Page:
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Acting on a United Nations General Assembly resolution, the Big Five nations and Canada will reopen disenssion soon on international control of atomic energy. For, after almost four months of debate, the Assembly adjourned in December, unable to reach a satisfactory solution to the impasse on control existing between Eastern and Western blocs on the UN Atomic Energy Commission.
Although the Commission has worked out a plan which has been favorably voted on by the Assembly, that plan has not gone into effect because of Russia's adamant refusal to submit to the recommended control. The USSR holds that the UN plan is only a slight variation of the "unfair" U.S. proposal, presented at the first meeting of the Commission in 1946, and that the Russian system, outlined a few days later, is the only acceptable one. Soviet delegates claim that the UN plan is politically loaded in favor of the West, and is calculated to give the U.S. a strategic advantage.
This argument, and thus the entire discussion of international control, concerns three points in the UN plan: 1) control by the Commission with no veto on majority decisions; 2) establishment of control by "stages," with destruction of existing atomic weapons as the final "stage"; 3) management and operation of all atomic energy production facilities the world by the Commission. These points are basically those asked by Bernard Baruch, speaking for the U.S. in 1946, and originally requested by the Acheson-Lilienthal report earlier that year.
Russia, on the other hand, says that the Commission recommendations on possible action should be funneled through the Security Council--where the veto is in force. The Soviet plan calls for immediate destruction of all atomic bomb stockpiles, before international control goes into operation, and periodic inspection of production facilities, with punishments for violations to be administered by the country in which the violation occurs.
Arguing against the Soviet proposal, U.S. delegates point out that use of the veto would make the control system meaningless, since one of the Big Five could halt punishment of its own violation. Britain, speaking for the Commission majority, states that "periodic" inspection would mean no control at all: a country could easily cover up a violation before the UN inspectors made their visit.
The basis for the Russian position, however, is that since the Big Five countries are designated permanent members of the UNAEC, the West will probably always have a majority on the Commission. Thus, under the proposed plan, Russian industrial development of atomic energy, if only for peaceful purposes, would be controlled by nations favoring the U.S., Soviet delegates assert. As for the "stages" aspect, the USSR claims that it was placed there to preserve the U.S. monopoly of bombs--which existed in 1946--until the U.S. could be certain of its ability to control atomic production throughout the world.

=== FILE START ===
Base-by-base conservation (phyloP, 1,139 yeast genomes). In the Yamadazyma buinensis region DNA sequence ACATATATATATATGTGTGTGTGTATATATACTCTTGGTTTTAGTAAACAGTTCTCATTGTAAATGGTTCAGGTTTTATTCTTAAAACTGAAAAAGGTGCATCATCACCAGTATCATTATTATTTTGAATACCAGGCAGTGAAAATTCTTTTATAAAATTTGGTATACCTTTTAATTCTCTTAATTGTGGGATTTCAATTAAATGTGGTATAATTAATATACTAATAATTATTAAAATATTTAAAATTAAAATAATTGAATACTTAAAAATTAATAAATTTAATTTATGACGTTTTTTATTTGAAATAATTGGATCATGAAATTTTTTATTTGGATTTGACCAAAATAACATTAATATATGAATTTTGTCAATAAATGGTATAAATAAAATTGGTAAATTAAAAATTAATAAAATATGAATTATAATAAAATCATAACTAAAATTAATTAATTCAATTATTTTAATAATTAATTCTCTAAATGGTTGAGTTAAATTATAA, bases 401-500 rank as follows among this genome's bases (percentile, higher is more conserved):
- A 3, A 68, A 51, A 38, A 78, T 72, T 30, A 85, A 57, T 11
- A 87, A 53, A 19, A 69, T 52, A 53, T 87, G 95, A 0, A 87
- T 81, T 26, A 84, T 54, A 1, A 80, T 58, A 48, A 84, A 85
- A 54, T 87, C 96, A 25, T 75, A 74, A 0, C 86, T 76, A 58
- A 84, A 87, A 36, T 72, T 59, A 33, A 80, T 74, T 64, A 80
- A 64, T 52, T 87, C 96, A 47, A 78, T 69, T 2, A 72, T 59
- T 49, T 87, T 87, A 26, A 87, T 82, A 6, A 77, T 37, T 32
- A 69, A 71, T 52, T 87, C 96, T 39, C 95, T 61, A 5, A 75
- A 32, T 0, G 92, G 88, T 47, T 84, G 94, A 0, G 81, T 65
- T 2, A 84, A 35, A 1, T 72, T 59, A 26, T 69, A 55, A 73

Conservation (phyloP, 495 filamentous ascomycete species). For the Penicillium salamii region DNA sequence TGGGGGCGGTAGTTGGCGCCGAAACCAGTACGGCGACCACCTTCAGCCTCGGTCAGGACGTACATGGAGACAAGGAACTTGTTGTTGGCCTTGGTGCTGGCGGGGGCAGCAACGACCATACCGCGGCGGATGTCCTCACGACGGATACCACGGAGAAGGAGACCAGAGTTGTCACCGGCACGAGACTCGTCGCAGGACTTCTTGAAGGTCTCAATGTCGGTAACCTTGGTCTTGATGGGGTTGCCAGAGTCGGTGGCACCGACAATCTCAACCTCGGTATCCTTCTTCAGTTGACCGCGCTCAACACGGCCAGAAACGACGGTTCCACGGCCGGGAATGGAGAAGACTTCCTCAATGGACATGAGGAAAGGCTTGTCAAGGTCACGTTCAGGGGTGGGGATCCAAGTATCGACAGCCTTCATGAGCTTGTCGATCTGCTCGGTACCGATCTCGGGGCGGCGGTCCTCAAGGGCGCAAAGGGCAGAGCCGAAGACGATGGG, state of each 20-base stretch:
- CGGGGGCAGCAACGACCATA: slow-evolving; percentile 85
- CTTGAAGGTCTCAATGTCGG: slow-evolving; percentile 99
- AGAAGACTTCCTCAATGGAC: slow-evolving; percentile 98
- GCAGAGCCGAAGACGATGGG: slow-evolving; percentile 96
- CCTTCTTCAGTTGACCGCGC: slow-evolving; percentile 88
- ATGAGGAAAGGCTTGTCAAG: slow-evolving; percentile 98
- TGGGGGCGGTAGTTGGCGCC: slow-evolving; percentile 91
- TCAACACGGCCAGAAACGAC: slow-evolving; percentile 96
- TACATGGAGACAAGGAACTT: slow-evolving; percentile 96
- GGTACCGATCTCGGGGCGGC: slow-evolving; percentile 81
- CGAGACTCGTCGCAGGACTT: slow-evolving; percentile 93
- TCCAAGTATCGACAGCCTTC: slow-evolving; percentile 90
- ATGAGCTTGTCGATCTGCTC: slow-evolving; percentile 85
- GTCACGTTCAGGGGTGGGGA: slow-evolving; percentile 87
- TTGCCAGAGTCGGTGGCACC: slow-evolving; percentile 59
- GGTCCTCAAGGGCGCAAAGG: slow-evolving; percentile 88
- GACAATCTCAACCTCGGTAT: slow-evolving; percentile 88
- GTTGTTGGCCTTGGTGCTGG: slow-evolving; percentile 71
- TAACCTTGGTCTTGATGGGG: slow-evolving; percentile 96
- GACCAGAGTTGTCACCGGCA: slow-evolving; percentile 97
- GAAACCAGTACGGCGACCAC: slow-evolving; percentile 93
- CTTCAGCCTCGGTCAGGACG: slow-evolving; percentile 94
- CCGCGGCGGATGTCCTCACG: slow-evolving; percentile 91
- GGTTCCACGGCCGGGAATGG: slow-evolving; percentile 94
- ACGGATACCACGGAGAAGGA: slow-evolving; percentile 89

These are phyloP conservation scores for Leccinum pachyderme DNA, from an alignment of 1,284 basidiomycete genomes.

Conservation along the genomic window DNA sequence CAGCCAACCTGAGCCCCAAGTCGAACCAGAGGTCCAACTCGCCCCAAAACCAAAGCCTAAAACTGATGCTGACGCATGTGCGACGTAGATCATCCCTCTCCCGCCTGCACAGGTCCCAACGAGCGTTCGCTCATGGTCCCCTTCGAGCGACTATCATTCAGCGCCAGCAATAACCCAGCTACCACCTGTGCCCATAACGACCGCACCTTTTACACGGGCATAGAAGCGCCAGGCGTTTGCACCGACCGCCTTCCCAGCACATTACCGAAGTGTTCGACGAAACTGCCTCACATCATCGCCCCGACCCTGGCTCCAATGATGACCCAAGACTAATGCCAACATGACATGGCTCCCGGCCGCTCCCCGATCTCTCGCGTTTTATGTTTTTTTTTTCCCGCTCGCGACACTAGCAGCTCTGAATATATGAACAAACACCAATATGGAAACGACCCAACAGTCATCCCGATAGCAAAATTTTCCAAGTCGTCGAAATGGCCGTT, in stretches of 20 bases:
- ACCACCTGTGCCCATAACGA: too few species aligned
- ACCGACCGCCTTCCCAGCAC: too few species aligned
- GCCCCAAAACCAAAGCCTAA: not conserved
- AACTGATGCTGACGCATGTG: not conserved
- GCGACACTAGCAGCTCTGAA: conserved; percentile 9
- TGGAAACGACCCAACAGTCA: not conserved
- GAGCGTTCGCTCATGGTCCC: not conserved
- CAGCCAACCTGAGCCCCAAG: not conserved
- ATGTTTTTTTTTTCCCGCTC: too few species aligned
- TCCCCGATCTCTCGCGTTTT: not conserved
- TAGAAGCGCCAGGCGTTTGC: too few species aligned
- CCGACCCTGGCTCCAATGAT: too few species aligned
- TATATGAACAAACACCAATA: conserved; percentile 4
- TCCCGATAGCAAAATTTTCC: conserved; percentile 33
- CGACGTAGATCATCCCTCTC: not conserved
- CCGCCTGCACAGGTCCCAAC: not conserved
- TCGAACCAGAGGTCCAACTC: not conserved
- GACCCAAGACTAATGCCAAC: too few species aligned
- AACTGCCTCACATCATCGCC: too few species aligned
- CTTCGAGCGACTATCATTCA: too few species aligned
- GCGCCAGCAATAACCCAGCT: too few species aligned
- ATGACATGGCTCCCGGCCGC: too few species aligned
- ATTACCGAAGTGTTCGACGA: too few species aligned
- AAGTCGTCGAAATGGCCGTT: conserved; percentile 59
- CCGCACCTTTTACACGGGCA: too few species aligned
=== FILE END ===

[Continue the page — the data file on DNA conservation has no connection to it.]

Small Nations Wary
Many delegates from nations not represented on the Commission have come to think that the Russians may be right in accusing the U.S. of seeking a political advantage through the atomic control system. This opinion was strengthened when the U.S. turned down this fall a modified Soviet proposal which would have had all bombs destroyed simultaneously with the establishment of control. The U.S. again refused to accept anything other than the "stages" system.
In this spring's discussions, however, the U.S. may have to change its position, and accept modification of the U.N. plan. Russia now has the bomb; postponement of control merely allows the USSR to catch up with our bomb production. Also, there has been pressure from Western bloc nations, who fear atomic war with Russia, for some sort of control soon. Off the record, U.S. delegates in the UN have already stated that they may accept several modification: 1) allocation of production by bi-lateral treaties between the Commission and nations; 2) punishment to be left to the countries in which the violation occurs. The U.S. delegates may have decided that getting international control is more important than winning another hand in the perennial UN game of power politics.
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